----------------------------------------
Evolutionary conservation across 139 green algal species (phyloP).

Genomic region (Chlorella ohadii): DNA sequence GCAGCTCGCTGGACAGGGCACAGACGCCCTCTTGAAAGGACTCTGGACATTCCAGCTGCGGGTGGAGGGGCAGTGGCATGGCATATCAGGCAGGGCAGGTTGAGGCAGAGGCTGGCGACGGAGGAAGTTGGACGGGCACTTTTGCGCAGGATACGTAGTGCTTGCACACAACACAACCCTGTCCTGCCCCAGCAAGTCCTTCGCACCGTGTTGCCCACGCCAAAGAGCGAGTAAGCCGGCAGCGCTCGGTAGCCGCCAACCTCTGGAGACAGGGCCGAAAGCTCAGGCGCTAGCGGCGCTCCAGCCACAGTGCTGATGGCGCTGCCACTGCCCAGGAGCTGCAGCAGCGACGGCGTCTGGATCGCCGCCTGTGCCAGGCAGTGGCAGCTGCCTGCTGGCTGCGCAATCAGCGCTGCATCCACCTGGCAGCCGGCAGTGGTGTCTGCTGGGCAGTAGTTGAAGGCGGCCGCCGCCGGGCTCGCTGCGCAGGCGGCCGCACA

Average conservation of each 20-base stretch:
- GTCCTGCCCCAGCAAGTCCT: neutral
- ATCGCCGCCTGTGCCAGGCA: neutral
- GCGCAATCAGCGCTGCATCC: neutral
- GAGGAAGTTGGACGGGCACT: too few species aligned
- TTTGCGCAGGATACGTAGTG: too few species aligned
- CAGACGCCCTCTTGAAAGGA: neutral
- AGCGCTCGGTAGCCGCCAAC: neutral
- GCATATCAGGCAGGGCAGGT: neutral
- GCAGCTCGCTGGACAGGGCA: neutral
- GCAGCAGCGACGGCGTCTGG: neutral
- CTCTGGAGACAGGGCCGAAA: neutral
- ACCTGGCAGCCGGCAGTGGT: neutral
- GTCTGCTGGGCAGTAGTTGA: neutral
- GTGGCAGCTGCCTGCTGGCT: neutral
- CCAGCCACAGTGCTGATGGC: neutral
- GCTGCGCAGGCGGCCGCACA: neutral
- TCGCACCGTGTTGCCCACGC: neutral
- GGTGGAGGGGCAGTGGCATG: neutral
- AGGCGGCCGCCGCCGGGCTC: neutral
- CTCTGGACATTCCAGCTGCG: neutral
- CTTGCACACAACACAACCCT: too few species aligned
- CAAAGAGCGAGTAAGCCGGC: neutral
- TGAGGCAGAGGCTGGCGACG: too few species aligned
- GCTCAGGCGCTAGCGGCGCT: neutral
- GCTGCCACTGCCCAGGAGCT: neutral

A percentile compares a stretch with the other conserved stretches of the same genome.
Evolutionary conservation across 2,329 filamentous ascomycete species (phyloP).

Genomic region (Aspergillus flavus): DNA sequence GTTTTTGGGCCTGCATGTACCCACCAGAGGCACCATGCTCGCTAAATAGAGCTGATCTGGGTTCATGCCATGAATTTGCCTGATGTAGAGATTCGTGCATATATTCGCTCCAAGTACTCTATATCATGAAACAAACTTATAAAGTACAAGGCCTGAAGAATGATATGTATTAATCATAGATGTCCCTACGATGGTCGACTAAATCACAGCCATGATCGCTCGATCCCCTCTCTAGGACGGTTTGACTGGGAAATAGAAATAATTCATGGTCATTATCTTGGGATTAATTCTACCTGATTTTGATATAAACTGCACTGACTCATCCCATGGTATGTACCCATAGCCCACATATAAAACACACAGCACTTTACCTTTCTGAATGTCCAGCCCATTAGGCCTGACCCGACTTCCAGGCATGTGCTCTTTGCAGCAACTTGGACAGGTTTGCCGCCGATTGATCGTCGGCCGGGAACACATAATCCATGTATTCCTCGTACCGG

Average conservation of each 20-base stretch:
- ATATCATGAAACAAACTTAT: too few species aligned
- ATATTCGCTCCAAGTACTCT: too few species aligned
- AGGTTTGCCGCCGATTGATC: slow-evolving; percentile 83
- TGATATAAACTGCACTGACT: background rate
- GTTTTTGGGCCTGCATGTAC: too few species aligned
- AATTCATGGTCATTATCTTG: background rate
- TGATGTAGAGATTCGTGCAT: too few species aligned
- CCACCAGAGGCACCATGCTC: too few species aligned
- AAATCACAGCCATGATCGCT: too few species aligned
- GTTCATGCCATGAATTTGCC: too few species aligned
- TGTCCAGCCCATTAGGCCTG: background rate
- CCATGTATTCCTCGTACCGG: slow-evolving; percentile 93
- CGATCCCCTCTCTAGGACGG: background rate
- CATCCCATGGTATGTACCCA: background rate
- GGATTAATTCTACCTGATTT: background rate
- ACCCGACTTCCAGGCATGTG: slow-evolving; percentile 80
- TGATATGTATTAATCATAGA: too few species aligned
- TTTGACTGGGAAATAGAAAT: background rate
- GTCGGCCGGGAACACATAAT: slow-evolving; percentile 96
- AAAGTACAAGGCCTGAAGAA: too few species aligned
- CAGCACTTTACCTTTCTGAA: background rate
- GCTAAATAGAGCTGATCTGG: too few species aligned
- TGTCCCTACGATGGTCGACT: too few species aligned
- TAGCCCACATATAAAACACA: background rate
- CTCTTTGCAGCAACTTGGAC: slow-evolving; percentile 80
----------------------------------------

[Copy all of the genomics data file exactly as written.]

Evolutionary conservation across 139 green algal species (phyloP).

Genomic region (Chlorella ohadii): DNA sequence GCAGCTCGCTGGACAGGGCACAGACGCCCTCTTGAAAGGACTCTGGACATTCCAGCTGCGGGTGGAGGGGCAGTGGCATGGCATATCAGGCAGGGCAGGTTGAGGCAGAGGCTGGCGACGGAGGAAGTTGGACGGGCACTTTTGCGCAGGATACGTAGTGCTTGCACACAACACAACCCTGTCCTGCCCCAGCAAGTCCTTCGCACCGTGTTGCCCACGCCAAAGAGCGAGTAAGCCGGCAGCGCTCGGTAGCCGCCAACCTCTGGAGACAGGGCCGAAAGCTCAGGCGCTAGCGGCGCTCCAGCCACAGTGCTGATGGCGCTGCCACTGCCCAGGAGCTGCAGCAGCGACGGCGTCTGGATCGCCGCCTGTGCCAGGCAGTGGCAGCTGCCTGCTGGCTGCGCAATCAGCGCTGCATCCACCTGGCAGCCGGCAGTGGTGTCTGCTGGGCAGTAGTTGAAGGCGGCCGCCGCCGGGCTCGCTGCGCAGGCGGCCGCACA

Average conservation of each 20-base stretch:
- GTCCTGCCCCAGCAAGTCCT: neutral
- ATCGCCGCCTGTGCCAGGCA: neutral
- GCGCAATCAGCGCTGCATCC: neutral
- GAGGAAGTTGGACGGGCACT: too few species aligned
- TTTGCGCAGGATACGTAGTG: too few species aligned
- CAGACGCCCTCTTGAAAGGA: neutral
- AGCGCTCGGTAGCCGCCAAC: neutral
- GCATATCAGGCAGGGCAGGT: neutral
- GCAGCTCGCTGGACAGGGCA: neutral
- GCAGCAGCGACGGCGTCTGG: neutral
- CTCTGGAGACAGGGCCGAAA: neutral
- ACCTGGCAGCCGGCAGTGGT: neutral
- GTCTGCTGGGCAGTAGTTGA: neutral
- GTGGCAGCTGCCTGCTGGCT: neutral
- CCAGCCACAGTGCTGATGGC: neutral
- GCTGCGCAGGCGGCCGCACA: neutral
- TCGCACCGTGTTGCCCACGC: neutral
- GGTGGAGGGGCAGTGGCATG: neutral
- AGGCGGCCGCCGCCGGGCTC: neutral
- CTCTGGACATTCCAGCTGCG: neutral
- CTTGCACACAACACAACCCT: too few species aligned
- CAAAGAGCGAGTAAGCCGGC: neutral
- TGAGGCAGAGGCTGGCGACG: too few species aligned
- GCTCAGGCGCTAGCGGCGCT: neutral
- GCTGCCACTGCCCAGGAGCT: neutral

A percentile compares a stretch with the other conserved stretches of the same genome.
Evolutionary conservation across 2,329 filamentous ascomycete species (phyloP).

Genomic region (Aspergillus flavus): DNA sequence GTTTTTGGGCCTGCATGTACCCACCAGAGGCACCATGCTCGCTAAATAGAGCTGATCTGGGTTCATGCCATGAATTTGCCTGATGTAGAGATTCGTGCATATATTCGCTCCAAGTACTCTATATCATGAAACAAACTTATAAAGTACAAGGCCTGAAGAATGATATGTATTAATCATAGATGTCCCTACGATGGTCGACTAAATCACAGCCATGATCGCTCGATCCCCTCTCTAGGACGGTTTGACTGGGAAATAGAAATAATTCATGGTCATTATCTTGGGATTAATTCTACCTGATTTTGATATAAACTGCACTGACTCATCCCATGGTATGTACCCATAGCCCACATATAAAACACACAGCACTTTACCTTTCTGAATGTCCAGCCCATTAGGCCTGACCCGACTTCCAGGCATGTGCTCTTTGCAGCAACTTGGACAGGTTTGCCGCCGATTGATCGTCGGCCGGGAACACATAATCCATGTATTCCTCGTACCGG

Average conservation of each 20-base stretch:
- ATATCATGAAACAAACTTAT: too few species aligned
- ATATTCGCTCCAAGTACTCT: too few species aligned
- AGGTTTGCCGCCGATTGATC: slow-evolving; percentile 83
- TGATATAAACTGCACTGACT: background rate
- GTTTTTGGGCCTGCATGTAC: too few species aligned
- AATTCATGGTCATTATCTTG: background rate
- TGATGTAGAGATTCGTGCAT: too few species aligned
- CCACCAGAGGCACCATGCTC: too few species aligned
- AAATCACAGCCATGATCGCT: too few species aligned
- GTTCATGCCATGAATTTGCC: too few species aligned
- TGTCCAGCCCATTAGGCCTG: background rate
- CCATGTATTCCTCGTACCGG: slow-evolving; percentile 93
- CGATCCCCTCTCTAGGACGG: background rate
- CATCCCATGGTATGTACCCA: background rate
- GGATTAATTCTACCTGATTT: background rate
- ACCCGACTTCCAGGCATGTG: slow-evolving; percentile 80
- TGATATGTATTAATCATAGA: too few species aligned
- TTTGACTGGGAAATAGAAAT: background rate
- GTCGGCCGGGAACACATAAT: slow-evolving; percentile 96
- AAAGTACAAGGCCTGAAGAA: too few species aligned
- CAGCACTTTACCTTTCTGAA: background rate
- GCTAAATAGAGCTGATCTGG: too few species aligned
- TGTCCCTACGATGGTCGACT: too few species aligned
- TAGCCCACATATAAAACACA: background rate
- CTCTTTGCAGCAACTTGGAC: slow-evolving; percentile 80